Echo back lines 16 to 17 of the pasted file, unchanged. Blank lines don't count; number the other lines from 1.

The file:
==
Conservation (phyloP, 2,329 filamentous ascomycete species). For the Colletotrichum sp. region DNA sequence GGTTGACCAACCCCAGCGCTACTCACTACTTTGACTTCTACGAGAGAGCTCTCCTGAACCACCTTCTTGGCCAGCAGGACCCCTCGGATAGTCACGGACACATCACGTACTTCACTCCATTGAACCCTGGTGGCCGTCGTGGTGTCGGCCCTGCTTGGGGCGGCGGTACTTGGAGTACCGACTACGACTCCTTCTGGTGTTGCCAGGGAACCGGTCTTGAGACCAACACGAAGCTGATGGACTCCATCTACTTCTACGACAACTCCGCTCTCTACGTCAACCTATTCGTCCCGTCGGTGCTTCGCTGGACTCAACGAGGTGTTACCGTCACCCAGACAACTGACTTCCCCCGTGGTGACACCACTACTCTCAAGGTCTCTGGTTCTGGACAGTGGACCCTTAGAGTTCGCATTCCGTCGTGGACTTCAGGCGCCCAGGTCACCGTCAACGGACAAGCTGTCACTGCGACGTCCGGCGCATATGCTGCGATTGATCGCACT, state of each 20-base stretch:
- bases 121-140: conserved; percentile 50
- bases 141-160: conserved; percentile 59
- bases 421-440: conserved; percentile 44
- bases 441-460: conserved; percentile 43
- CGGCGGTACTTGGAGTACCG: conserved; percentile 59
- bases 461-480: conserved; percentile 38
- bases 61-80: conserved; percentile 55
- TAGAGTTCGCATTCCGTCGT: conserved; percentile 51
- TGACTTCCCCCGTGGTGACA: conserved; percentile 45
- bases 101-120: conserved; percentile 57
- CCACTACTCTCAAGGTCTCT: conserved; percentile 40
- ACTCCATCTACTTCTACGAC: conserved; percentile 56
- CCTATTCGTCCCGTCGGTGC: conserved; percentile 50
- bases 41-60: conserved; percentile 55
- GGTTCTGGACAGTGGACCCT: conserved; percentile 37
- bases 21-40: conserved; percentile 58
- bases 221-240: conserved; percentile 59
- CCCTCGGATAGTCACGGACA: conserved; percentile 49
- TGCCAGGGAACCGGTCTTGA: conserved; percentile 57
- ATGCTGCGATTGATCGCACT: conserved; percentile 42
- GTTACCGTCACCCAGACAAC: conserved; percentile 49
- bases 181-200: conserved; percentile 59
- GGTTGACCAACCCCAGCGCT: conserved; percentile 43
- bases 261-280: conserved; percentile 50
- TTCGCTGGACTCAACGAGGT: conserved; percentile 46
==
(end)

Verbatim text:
- GGTTCTGGACAGTGGACCCT: conserved; percentile 37
- bases 21-40: conserved; percentile 58